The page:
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Natural sciences

Matter, measuring and reactions

Educator section


  • The wood block has the greatest mass.

1. Density = mass per volume. Therefore

(a) = 1,6 g/cm 3

(b) = 2,5 g/cm 3

(c) 8,7 g/cm 3

(d) = 7,7 g/cm 3

(e) 0,8 g/cm 3

2. Use two liquids that do not mix. Pour them in a glass jug. The liquid with the lower density will float on the other, e.g. oil on water.

Leaner section


Activity: to describe and applythe concept density [lo 1.1, lo 2.4]

Drop a 50-cent coin and a wooden block into a glass dish that is half full of water. The coin will sink and the wooden block will float.

  • Which one has the greater mass?


The block weighs more than the coin, but floats because it has less density. When we combine the mass and the volume of a substance, we are dealing with the density of the particular substance.

The five blocks below are of equal size, but are made of different substances. The volume of each is exactly 10 cubic centimetres (10 cm3). The approximate mass of each is given.

We can compare the mass of the five substances because they have the same volume.

The mass in gram of 1 cmз of a substance is known as its density.

1. Indicate the density of each of the blocks.

(a) __________________________________________________________________

(b) __________________________________________________________________

(c) __________________________________________________________________

(d) __________________________________________________________________

(e) __________________________________________________________________

2. Describe what you would do (with the help of a glass beaker and two liquid substances) to illustrate that the density of different liquid substances also varies. (Suggestion: First decide which liquids you would use).


















Learning Outcome 1: The learner will be able to act confidently on curiosity about natural phenomena, and to investigate relationships and solve problems in scientific, technological and environmental contexts.

Assessment Standard 1.1: We know this when the learner plans investigations: plans simple tests and comparisons and considers how to conduct these properly.

Learning Outcome 2: The learner will know and be able to interpret and apply scientific, technological and environmental knowledge.

Assessment Standard 2.4: We know this when the learner application of knowledge: applies knowledge appropriately by connecting the learnt concept to a variation of the known situation.

Questions & Answers

how do you translate this in Algebraic Expressions
linda Reply
why surface tension is zero at critical temperature
Need to simplify the expresin. 3/7 (x+y)-1/7 (x-1)=
Crystal Reply
. After 3 months on a diet, Lisa had lost 12% of her original weight. She lost 21 pounds. What was Lisa's original weight?
Chris Reply
what is biological synthesis of nanoparticles
Sanket Reply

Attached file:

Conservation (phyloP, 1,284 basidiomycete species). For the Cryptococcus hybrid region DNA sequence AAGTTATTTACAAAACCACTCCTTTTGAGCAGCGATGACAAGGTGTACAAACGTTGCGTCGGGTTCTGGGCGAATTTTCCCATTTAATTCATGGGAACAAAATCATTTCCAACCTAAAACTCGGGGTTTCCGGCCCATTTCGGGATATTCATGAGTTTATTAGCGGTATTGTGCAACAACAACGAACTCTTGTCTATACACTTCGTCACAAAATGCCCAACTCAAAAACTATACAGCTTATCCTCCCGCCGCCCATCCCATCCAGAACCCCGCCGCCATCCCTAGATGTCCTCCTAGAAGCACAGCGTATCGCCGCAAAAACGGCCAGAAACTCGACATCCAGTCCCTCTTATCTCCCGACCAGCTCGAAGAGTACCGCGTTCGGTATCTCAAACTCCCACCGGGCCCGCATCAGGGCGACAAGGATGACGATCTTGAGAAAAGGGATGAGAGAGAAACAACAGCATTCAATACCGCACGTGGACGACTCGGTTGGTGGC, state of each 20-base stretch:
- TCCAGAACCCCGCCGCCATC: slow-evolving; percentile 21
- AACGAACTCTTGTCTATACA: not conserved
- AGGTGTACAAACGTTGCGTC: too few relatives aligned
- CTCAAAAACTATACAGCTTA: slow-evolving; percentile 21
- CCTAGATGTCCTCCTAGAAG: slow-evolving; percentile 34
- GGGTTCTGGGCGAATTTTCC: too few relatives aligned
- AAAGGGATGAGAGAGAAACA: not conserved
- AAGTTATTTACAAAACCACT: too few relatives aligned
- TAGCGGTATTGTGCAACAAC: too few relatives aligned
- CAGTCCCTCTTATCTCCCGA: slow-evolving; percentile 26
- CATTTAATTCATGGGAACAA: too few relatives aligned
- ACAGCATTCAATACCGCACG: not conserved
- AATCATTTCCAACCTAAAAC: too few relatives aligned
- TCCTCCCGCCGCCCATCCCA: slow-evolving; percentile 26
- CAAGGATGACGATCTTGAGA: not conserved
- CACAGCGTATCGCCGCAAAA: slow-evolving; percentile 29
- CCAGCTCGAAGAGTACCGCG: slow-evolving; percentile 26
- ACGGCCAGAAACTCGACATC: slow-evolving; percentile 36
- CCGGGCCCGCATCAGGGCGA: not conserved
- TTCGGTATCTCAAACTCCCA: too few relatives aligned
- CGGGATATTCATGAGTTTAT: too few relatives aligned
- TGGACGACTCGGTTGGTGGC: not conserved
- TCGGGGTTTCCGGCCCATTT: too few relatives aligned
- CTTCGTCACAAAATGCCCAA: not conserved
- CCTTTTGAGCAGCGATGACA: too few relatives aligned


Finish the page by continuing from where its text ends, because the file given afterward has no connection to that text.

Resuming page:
what's the easiest and fastest way to the synthesize AgNP?
Damian Reply
types of nano material
abeetha Reply
I start with an easy one. carbon nanotubes woven into a long filament like a string
many many of nanotubes
what is the k.e before it land
what is the function of carbon nanotubes?
I'm interested in nanotube
what is nanomaterials​ and their applications of sensors.
Ramkumar Reply
what is nano technology
Sravani Reply
what is system testing?
preparation of nanomaterial
Victor Reply
Yes, Nanotechnology has a very fast field of applications and their is always something new to do with it...
Himanshu Reply
good afternoon madam
what is system testing
what is the application of nanotechnology?
In this morden time nanotechnology used in many field . 1-Electronics-manufacturad IC ,RAM,MRAM,solar panel etc 2-Helth and Medical-Nanomedicine,Drug Dilivery for cancer treatment etc 3- Atomobile -MEMS, Coating on car etc. and may other field for details you can check at Google
anybody can imagine what will be happen after 100 years from now in nano tech world
after 100 year this will be not nanotechnology maybe this technology name will be change . maybe aftet 100 year . we work on electron lable practically about its properties and behaviour by the different instruments
name doesn't matter , whatever it will be change... I'm taking about effect on circumstances of the microscopic world
how hard could it be to apply nanotechnology against viral infections such HIV or Ebola?
silver nanoparticles could handle the job?
not now but maybe in future only AgNP maybe any other nanomaterials
I'm interested in Nanotube
this technology will not going on for the long time , so I'm thinking about femtotechnology 10^-15
can nanotechnology change the direction of the face of the world
Prasenjit Reply
At high concentrations (>0.01 M), the relation between absorptivity coefficient and absorbance is no longer linear. This is due to the electrostatic interactions between the quantum dots in close proximity. If the concentration of the solution is high, another effect that is seen is the scattering of light from the large number of quantum dots. This assumption only works at low concentrations of the analyte. Presence of stray light.
Ali Reply
the Beer law works very well for dilute solutions but fails for very high concentrations. why?
bamidele Reply
how did you get the value of 2000N.What calculations are needed to arrive at it
Smarajit Reply
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Source:  OpenStax, Natural sciences grade 7. OpenStax CNX. Sep 16, 2009 Download for free at http://cnx.org/content/col11077/1.1
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